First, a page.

Copies of this paper are available to credentialed journalists upon request; please contact Rhiannon Bugno at Biol.Psych@sobp.org. Journalists wishing to interview the authors may contact Gerome Breen at gerome.breen@gmail.com or +44 20 784 804 09 or Jonathan Coleman at jonathan.coleman@kcl.ac.uk, or +44 20 784 808 56.

The authors' affiliations and disclosures of financial and conflicts of interests are available in the article.

John H. Krystal, MD, is Chairman of the Department of Psychiatry at the Yale University School of Medicine, Chief of Psychiatry at Yale-New Haven Hospital, and a research psychiatrist at the VA Connecticut Healthcare System. His disclosures of financial and conflicts of interests are available here.

AboutBiological Psychiatry

Biological Psychiatry is the official journal of the Society of Biological Psychiatry, whose purpose is to promote excellence in scientific research and education in fields that investigate the nature, causes, mechanisms and treatments of disorders of thought, emotion, or behavior. In accord with this mission, this peer-reviewed, rapid-publication, international journal publishes both basic and clinical contributions from all disciplines and research areas relevant to the pathophysiology and treatment of major psychiatric disorders.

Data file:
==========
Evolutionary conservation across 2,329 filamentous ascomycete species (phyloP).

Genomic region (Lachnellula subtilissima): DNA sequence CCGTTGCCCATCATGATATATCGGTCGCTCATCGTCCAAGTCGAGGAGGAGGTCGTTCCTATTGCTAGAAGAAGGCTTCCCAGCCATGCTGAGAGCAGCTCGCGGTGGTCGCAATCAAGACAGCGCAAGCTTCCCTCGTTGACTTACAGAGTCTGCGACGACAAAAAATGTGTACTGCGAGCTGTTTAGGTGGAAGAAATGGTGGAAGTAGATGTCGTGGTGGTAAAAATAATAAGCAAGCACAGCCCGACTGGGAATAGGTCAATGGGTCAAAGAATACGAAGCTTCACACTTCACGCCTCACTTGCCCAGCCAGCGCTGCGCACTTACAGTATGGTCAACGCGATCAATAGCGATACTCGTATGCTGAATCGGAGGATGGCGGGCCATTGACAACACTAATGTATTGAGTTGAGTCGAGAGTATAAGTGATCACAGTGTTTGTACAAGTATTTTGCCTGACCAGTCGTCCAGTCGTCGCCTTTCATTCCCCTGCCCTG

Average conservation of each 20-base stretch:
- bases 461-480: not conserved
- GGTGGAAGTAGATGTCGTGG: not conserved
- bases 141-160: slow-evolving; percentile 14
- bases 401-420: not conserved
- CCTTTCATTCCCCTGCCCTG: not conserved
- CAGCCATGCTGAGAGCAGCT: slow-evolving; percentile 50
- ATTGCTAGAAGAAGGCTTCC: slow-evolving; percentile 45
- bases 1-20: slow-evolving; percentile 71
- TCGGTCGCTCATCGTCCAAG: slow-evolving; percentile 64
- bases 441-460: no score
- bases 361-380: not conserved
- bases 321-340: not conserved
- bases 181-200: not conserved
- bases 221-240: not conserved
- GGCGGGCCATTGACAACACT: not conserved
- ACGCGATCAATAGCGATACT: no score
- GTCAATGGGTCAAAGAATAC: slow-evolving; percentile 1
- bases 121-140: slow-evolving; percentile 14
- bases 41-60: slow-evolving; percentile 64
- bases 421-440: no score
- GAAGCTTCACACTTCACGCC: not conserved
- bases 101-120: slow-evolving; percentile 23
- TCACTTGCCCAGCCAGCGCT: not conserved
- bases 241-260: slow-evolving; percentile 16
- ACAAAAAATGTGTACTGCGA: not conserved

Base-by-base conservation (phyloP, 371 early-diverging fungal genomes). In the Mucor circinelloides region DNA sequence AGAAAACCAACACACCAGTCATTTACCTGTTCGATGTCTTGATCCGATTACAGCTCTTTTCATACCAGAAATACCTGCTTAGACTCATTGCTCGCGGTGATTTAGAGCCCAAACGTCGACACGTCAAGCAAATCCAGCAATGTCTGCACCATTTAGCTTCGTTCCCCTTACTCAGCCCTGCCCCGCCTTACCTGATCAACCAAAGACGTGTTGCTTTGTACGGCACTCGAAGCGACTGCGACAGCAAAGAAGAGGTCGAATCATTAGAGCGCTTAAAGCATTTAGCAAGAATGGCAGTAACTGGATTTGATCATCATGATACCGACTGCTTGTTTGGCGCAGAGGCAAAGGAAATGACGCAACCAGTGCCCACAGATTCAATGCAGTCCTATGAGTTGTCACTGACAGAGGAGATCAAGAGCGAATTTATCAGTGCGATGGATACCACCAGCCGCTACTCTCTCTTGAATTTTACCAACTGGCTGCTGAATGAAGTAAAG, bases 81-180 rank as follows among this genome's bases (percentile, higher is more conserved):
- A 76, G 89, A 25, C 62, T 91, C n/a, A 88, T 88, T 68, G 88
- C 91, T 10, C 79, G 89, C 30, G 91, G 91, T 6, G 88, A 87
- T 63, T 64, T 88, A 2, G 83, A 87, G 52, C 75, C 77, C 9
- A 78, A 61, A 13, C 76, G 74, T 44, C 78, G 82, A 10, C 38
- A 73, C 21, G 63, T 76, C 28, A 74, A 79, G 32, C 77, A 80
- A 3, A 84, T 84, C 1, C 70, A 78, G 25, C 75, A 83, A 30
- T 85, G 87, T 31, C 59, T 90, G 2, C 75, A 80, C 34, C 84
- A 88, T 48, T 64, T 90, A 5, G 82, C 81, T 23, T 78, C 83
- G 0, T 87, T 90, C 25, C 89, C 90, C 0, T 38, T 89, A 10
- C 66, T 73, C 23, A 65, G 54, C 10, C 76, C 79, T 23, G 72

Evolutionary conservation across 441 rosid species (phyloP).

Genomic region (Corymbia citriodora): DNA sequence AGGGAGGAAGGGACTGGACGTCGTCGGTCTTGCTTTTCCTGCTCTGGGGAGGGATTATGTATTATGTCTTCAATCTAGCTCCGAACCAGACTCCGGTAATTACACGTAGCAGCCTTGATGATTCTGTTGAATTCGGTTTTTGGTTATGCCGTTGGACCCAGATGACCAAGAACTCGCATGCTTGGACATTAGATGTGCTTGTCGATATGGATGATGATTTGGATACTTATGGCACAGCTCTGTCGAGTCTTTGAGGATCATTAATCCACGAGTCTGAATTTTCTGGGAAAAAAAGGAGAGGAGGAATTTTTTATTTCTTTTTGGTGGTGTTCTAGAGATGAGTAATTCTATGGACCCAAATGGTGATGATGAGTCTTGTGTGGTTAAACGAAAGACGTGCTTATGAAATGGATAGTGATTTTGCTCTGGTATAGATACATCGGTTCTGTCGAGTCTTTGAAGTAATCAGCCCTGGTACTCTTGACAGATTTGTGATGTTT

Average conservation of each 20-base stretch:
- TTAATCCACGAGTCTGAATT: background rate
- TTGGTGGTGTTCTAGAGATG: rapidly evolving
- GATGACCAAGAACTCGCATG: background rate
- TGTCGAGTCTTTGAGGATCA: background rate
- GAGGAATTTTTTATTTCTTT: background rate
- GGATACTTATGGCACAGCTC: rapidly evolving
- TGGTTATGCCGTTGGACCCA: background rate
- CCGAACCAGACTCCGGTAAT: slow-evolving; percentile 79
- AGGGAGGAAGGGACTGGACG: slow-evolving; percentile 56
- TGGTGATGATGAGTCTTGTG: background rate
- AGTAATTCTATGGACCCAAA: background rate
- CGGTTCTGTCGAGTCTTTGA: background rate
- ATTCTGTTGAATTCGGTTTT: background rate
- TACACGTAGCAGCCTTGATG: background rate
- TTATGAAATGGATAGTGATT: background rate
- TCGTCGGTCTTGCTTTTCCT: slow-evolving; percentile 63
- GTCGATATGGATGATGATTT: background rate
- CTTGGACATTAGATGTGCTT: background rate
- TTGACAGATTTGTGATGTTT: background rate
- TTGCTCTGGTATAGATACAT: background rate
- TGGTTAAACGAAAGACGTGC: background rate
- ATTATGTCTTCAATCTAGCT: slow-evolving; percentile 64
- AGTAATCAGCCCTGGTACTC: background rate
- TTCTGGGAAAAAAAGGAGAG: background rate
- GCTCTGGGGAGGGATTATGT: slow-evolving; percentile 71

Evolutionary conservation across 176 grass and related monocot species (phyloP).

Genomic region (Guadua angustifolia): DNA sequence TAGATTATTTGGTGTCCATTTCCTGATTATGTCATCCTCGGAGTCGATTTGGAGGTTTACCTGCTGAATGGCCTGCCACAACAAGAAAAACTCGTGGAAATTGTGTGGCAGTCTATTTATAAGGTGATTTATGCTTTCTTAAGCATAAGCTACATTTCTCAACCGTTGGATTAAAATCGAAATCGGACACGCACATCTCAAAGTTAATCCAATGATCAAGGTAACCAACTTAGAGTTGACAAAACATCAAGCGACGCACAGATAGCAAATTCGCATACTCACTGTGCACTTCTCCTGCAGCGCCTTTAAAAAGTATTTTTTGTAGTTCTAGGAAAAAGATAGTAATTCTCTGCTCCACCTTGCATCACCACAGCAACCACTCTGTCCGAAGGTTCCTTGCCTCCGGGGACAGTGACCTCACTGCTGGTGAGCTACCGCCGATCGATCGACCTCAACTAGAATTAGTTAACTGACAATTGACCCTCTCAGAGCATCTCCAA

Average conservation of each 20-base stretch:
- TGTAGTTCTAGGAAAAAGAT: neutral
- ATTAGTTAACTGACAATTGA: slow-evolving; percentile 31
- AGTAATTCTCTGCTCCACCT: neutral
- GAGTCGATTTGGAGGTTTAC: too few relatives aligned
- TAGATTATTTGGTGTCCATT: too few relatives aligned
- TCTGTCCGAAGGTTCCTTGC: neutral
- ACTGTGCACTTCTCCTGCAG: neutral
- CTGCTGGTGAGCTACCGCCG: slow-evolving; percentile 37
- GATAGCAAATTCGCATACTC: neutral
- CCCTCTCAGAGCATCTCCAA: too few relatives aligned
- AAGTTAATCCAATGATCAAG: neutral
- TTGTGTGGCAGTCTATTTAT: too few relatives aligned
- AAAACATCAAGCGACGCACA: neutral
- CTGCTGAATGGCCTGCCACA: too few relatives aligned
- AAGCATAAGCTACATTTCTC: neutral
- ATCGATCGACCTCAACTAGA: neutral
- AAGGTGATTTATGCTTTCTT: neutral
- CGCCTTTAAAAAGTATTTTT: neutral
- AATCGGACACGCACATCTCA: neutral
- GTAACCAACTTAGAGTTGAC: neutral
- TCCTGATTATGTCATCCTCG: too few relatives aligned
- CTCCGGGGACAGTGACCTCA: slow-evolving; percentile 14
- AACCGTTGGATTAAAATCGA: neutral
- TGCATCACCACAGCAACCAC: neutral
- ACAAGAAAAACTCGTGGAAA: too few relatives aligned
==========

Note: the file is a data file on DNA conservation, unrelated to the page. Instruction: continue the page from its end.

The journal publishes novel results of original research which represent an important new lead or significant impact on the field, particularly those addressing genetic and environmental risk factors, neural circuitry and neurochemistry, and important new therapeutic approaches. Reviews and commentaries that focus on topics of current research and interest are also encouraged.

Biological Psychiatry is one of the most selective and highly cited journals in the field of psychiatric neuroscience. It is ranked 7th out of 146 Psychiatry titles and 12th out of 267 Neurosciences titles in the Journal Citations Reports® published by Clarivate Analytics. The 2018 Impact Factor score for Biological Psychiatry is 11.501. http://www.sobp.org/journal